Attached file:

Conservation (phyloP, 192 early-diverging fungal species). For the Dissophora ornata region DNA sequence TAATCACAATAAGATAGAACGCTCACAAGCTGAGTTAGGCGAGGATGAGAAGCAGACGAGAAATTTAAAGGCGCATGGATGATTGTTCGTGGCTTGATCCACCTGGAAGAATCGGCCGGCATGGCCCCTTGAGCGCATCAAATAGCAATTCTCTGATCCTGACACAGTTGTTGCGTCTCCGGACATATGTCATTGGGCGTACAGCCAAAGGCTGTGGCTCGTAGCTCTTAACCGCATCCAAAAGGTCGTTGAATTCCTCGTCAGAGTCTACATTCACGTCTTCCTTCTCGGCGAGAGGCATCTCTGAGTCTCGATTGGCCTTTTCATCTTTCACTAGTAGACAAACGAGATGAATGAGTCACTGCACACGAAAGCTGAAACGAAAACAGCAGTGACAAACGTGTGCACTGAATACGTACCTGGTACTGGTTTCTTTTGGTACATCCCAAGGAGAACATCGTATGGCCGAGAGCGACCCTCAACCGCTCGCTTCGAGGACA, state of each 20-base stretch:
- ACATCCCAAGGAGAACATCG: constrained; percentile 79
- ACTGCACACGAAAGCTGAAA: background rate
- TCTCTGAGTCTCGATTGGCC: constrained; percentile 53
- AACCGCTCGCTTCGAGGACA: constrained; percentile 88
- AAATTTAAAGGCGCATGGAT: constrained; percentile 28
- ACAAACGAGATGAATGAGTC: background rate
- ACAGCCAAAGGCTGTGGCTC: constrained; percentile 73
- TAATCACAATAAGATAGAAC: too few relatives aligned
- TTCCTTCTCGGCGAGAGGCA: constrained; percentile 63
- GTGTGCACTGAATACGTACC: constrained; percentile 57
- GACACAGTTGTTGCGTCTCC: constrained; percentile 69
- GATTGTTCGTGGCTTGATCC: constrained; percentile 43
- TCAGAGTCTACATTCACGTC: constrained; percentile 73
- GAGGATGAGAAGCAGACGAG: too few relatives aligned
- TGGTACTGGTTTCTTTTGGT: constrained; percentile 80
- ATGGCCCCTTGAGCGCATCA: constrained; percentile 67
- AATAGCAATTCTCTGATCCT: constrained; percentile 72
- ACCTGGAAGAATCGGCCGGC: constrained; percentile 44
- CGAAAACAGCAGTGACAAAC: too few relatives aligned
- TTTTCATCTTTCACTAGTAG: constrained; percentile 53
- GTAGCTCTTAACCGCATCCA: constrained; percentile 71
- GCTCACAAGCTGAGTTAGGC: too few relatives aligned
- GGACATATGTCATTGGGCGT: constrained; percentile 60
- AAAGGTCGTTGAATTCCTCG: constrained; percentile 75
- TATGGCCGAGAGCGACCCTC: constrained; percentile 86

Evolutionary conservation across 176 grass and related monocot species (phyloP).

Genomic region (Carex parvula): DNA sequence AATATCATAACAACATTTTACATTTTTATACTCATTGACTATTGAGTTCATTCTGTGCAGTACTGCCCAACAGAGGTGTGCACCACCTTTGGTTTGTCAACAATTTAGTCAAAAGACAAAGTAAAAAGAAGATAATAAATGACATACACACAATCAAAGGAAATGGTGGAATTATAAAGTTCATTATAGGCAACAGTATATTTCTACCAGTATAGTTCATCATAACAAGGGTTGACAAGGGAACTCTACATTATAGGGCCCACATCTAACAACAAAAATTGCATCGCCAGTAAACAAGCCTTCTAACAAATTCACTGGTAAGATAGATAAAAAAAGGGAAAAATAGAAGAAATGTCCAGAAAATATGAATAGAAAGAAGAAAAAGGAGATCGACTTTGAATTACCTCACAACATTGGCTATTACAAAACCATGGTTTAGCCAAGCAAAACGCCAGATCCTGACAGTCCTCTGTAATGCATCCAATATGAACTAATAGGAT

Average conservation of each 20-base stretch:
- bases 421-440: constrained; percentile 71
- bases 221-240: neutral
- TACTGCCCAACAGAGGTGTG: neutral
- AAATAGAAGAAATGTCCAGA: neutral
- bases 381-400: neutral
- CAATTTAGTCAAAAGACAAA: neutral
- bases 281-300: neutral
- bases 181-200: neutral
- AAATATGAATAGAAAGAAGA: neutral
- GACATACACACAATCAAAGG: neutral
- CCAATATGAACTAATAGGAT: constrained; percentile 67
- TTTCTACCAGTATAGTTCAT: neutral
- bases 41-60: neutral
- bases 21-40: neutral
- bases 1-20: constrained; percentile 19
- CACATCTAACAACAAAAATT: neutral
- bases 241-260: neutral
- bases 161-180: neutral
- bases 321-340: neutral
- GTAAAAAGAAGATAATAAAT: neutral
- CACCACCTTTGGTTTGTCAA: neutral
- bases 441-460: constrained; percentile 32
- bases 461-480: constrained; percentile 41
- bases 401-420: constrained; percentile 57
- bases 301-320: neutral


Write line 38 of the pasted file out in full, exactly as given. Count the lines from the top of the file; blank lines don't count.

- AAATATGAATAGAAAGAAGA: neutral